Knife Laws


We are not lawyers, this is not legal advice. Please check with a local attorney for the latest knife regulations in your local jurisdiction.

How do Knife Laws Work?

There are federal, state, and local laws regulating knives.

There is only one federal law regulating knives - the Switchblade Knife Act of 1958 and an amendment to the act in 2009. Federal knife law only applies those traveling from one to state to another, entering federal property (e.g. a military base), or live in Washington DC.

All 50 states have their own knife law, and many of the local jurisdictions within a state will oftentimes have their own, more regulated knife laws as well. For example, if you live in Seattle, Washington, you must follow Washington state’s knife laws as well as Seattle’s knife laws. If you travel to Olympia, Washington you must follow Olympia’s knife laws and during your 3 hour drive, you must also follow the knife laws of all the municipalities between Seattle and Olympia.

It gets even trickier. Laws are made by the legislative branch, and although tricky to read, are made publically available online. However, American judges also help create the law, in the sense that their decisions in a case becomes precedent for decisions in future cases.

There are over 19,000 municipalities in the United States. Tracking and maintaining a comprehensive, always up to date dictionary of knife laws is an incredibly daunting task, requiring significant resources.

To make this problem much worse, knife laws regulating possession do not require intent of a criminal action to be illegal. What this means is, it doesn’t matter if the knife you are carrying is very clearly used as a tool in a job or hobby, the difference between 3 inches and 3.1 inches, or the type of knife, could be thousands of dollars in court and lawyer fees, jail time, and a criminal record. This is a real problem, in fact, thousands of law abiding citizens in New York City are arrested every year for possessing a knife they bought over the counter from sporting goods and hardware stores in New York City.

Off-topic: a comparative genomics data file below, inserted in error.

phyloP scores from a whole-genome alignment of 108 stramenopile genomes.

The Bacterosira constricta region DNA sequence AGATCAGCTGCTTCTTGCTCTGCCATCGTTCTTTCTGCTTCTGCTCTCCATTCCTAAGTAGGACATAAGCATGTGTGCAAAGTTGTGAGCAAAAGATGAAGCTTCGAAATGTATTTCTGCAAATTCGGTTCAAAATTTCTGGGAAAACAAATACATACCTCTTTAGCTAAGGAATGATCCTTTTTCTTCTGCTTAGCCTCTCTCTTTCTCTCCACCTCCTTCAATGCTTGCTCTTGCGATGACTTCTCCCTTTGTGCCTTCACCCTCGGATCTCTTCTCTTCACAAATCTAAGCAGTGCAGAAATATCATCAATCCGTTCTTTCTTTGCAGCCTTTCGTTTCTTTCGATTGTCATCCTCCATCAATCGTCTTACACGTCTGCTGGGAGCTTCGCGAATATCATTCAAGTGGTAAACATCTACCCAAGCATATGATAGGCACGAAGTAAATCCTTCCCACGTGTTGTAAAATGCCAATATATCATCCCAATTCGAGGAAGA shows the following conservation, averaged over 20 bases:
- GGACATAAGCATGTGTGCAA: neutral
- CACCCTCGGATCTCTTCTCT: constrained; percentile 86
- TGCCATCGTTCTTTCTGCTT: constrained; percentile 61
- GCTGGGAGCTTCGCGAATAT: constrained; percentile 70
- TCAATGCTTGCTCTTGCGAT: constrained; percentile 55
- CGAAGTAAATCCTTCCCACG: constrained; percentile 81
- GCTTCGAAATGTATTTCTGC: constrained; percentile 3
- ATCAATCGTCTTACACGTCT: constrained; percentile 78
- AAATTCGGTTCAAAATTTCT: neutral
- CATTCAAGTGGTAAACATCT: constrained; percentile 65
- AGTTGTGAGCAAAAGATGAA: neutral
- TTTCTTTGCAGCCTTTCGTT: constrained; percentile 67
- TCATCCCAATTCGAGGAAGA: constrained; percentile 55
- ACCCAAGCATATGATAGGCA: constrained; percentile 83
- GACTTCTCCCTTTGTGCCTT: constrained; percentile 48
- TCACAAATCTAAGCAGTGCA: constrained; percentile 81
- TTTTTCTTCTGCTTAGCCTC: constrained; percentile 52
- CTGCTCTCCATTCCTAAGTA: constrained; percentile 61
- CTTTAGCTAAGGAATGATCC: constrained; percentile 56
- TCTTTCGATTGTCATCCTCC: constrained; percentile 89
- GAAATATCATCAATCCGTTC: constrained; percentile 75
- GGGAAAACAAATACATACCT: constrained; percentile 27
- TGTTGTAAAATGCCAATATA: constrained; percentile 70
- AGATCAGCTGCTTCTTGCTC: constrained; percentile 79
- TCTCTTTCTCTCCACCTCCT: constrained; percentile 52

For this reason, we are going to focus on the state laws and major U.S. cities to provide value to the most people with our finite resources.

If you want to stay safe, carry a multi-tool with a blade less than 2.5 inches. This is generally legal everywhere except in special areas such as schools, airports, government buildings, etc.

 

Knife Laws By State

Alabama knife laws

Alaska knife laws

Arizona knife laws

Arkansas knife laws

California knife laws

Colorado knife laws

Connecticut knife laws

Delaware knife laws

Florida knife laws

Georgia knife laws

Hawaii knife laws

Idaho knife laws

Illinois knife laws

Indiana knife laws

Iowa knife laws

Kansas knife laws

Kentucky knife laws

Louisiana knife laws

Maine knife laws

Maryland knife laws

Massachusetts knife laws

Michigan knife laws

Minnesota knife laws

Mississippi knife laws

Missouri knife laws

Montana knife laws

Nebraska knife laws

Nevada knife laws

New Hampshire knife laws

New Jersey knife laws

New Mexico knife laws

New York knife laws

North Carolina knife laws

North Dakota knife laws

Ohio knife laws

Oklahoma knife laws

Oregon knife laws

Pennsylvania knife laws

Rhode Island knife laws

South Carolina knife laws

South Dakota knife laws

Tennessee knife laws

Texas knife laws

Utah knife laws

Vermont knife laws

Virginia knife laws

Washington knife laws

West Virginia knife laws

Wisconsin knife laws

Wyoming knife laws